Imagine yourself in a situation where you have to negotiate and defend your own point of view. Both your job and your employer are at stake. On the other side of the table there are nine men sitting in suits with no expressions on their faces.
Representing the men in suits and defending their cause is a person equipped with a strong will and opinions, and a body language that shows no sign of hesitation. He appears completely confident and starts the conversation with a long and declamatory statement. The purpose of that statement is to crush each and every one of your arguments and to get you to bend to their terms.
How are you feeling?
If this imaginary – perhaps even a bit absurd – situation causes you mostly anxiety, you can relate to Susan Cain. She’s the author of the book Quiet: The Power of Introverts in a World That Can’t Stop Talking.
In her book Cain scrutinises the birth of our culture that praises extroversion. She illuminates when and why the features of the extroverts began to be appreciated over others. Within this context it’s no wonder why we rather place the extroverted and talkative persons into the negotiations to compete until the victory of the stronger opponent.
Does an introvert have what it takes to be a negotiator
Quiet reminds us, that we underestimate the benefits of introversion that can be used in the situation of negotiation:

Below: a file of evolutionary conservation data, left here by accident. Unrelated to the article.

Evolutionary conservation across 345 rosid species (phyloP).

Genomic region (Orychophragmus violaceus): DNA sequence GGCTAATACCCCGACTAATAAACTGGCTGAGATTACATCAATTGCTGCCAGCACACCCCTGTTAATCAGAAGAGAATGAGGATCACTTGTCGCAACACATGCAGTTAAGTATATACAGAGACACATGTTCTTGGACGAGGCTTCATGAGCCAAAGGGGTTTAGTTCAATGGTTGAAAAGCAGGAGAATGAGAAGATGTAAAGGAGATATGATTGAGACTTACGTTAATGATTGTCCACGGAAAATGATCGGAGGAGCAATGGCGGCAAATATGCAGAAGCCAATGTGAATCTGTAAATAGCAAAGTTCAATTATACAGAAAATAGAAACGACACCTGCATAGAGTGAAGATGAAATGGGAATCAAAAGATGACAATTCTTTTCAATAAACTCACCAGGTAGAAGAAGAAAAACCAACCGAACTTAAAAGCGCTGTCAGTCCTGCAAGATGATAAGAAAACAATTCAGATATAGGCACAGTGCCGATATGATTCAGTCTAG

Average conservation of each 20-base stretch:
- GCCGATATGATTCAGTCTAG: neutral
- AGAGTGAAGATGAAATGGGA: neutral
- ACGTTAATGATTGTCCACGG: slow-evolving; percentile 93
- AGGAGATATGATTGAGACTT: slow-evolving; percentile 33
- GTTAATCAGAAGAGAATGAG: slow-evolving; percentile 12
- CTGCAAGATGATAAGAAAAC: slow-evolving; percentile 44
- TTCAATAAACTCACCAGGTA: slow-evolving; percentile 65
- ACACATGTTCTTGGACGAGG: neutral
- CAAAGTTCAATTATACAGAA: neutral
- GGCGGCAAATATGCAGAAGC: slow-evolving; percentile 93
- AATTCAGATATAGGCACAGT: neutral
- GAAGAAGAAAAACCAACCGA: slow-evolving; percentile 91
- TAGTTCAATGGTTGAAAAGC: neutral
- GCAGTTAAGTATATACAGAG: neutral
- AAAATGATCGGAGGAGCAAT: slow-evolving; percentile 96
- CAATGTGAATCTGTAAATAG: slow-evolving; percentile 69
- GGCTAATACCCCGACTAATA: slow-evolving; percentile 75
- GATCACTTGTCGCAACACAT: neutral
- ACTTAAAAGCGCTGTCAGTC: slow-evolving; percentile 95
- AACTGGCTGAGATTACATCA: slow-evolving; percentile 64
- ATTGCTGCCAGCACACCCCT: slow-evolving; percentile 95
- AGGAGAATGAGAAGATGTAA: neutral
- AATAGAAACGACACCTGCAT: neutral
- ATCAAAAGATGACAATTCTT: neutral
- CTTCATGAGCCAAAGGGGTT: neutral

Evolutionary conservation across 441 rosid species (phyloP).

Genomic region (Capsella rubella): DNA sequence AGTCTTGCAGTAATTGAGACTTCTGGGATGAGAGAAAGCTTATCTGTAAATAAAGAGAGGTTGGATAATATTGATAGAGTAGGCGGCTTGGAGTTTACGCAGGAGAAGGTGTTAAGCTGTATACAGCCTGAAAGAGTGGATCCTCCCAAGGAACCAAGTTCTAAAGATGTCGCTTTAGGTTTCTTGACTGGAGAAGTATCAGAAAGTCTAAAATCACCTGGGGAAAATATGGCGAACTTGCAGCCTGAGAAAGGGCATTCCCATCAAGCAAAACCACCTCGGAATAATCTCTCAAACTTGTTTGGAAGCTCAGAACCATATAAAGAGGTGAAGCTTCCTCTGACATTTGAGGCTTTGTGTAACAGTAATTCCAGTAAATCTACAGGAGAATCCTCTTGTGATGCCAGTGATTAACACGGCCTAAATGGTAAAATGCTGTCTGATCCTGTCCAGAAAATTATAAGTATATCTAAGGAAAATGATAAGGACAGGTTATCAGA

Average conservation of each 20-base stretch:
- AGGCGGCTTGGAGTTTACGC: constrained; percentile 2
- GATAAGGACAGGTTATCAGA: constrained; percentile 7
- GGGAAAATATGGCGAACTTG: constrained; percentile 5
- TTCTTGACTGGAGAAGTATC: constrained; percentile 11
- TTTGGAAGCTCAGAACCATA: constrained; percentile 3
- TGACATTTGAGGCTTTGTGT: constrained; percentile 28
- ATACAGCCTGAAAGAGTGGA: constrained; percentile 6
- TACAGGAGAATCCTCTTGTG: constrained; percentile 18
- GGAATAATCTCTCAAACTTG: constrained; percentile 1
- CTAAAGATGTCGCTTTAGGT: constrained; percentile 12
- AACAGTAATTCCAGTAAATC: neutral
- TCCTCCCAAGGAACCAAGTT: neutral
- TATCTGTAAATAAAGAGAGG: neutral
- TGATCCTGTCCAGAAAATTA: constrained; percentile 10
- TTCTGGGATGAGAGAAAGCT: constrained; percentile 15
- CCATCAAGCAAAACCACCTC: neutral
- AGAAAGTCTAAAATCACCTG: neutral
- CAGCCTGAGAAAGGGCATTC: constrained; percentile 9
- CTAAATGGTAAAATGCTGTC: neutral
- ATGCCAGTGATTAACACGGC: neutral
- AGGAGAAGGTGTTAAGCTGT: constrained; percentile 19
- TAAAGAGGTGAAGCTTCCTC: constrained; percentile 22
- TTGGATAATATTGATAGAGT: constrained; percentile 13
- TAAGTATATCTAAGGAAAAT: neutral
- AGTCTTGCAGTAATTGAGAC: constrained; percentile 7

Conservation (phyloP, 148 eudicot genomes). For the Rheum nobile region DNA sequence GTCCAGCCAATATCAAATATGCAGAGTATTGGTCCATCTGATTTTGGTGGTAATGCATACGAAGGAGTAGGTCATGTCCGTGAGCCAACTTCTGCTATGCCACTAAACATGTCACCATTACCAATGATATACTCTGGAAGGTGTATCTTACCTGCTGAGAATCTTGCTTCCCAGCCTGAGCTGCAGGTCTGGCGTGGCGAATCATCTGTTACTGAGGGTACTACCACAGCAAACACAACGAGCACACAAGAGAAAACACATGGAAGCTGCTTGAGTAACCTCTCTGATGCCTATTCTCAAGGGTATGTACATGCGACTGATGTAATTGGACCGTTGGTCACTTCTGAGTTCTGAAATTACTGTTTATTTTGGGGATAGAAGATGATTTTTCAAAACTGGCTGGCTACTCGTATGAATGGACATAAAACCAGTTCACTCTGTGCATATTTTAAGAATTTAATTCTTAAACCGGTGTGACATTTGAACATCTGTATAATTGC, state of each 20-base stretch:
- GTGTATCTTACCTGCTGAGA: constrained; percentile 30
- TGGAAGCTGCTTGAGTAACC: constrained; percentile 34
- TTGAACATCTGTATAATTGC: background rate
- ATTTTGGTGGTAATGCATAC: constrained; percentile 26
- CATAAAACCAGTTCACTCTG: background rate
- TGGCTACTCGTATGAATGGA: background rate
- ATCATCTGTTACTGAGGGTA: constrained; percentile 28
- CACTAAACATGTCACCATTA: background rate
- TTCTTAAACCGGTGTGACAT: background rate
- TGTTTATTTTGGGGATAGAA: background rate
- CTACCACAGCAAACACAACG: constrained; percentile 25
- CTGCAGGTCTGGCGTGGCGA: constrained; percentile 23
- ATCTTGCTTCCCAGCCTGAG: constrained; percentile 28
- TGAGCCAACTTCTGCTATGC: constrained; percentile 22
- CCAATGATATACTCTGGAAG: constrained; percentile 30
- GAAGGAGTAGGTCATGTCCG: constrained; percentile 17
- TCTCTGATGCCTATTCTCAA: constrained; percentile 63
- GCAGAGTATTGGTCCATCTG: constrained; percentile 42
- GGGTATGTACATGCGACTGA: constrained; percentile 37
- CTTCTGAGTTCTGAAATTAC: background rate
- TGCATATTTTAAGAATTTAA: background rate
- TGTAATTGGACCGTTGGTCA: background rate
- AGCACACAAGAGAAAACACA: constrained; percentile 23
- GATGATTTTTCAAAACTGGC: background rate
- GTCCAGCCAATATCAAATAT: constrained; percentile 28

- Introverts are typically excellent listeners
- They rarely speak without consideration, and they don’t easily lose their temper
- They do a lot of groundwork and try to understand things profoundly.
- It is characteristic to an introvert to ask a lot of questions and to actually listen to the given answers.
When in a negotiation the other tries to achieve his aim with confidence and strength, the introvert is able to turn the negotiation into a conversation. By using the tactic of asking, listening, and asking more, we get deeper into the subject. New perspectives, possible paths, and alternative outcomes for the negotiation start to open up.
There is a term dedicated to this tactic and that’s Negotiation jujitsu.
If two opposing sides push against each other, it amplifies the confrontation and easily causes a standoff. That’s why it is rarely a good idea to react by attacking or getting provoked when the opponent gives a statement. Instead, like they do in martial arts, it is wise to steer the strength of the opponent. You can do that by asking questions and discussing towards the points of view that are beneficial to both.
I tricked you a little on the heading
The art of negotiation is not, you see, a thing that has something to do with introvert-extrovert opposition. Even if I seem to promise something like that on the heading. Negotiation jujitsu is a skill that anyone can, and would be recommended to, learn. But it’s true that the introverts have several intrinsic features that are an asset in negotiations.
Main thing is to become aware of your own style of negotiating and to improve it on areas where you lack in skill. Be proud of your own special features and take advantage of them shamelessly. And, of course, be present.
TL;DR: What’s the benefit of being an introvert in a negotiation?
- Introverts are typically calm, good listeners, hardworking when it comes to groundwork and brilliant in asking questions.
- In a negotiation where two strong opponents try to win by force, we often end up in conflicts and standoffs.
- By trying to reply to the opponent’s strong argument with a calm question we are more likely to proceed in the negotiation.
- This is called Negotiation jujitsu.
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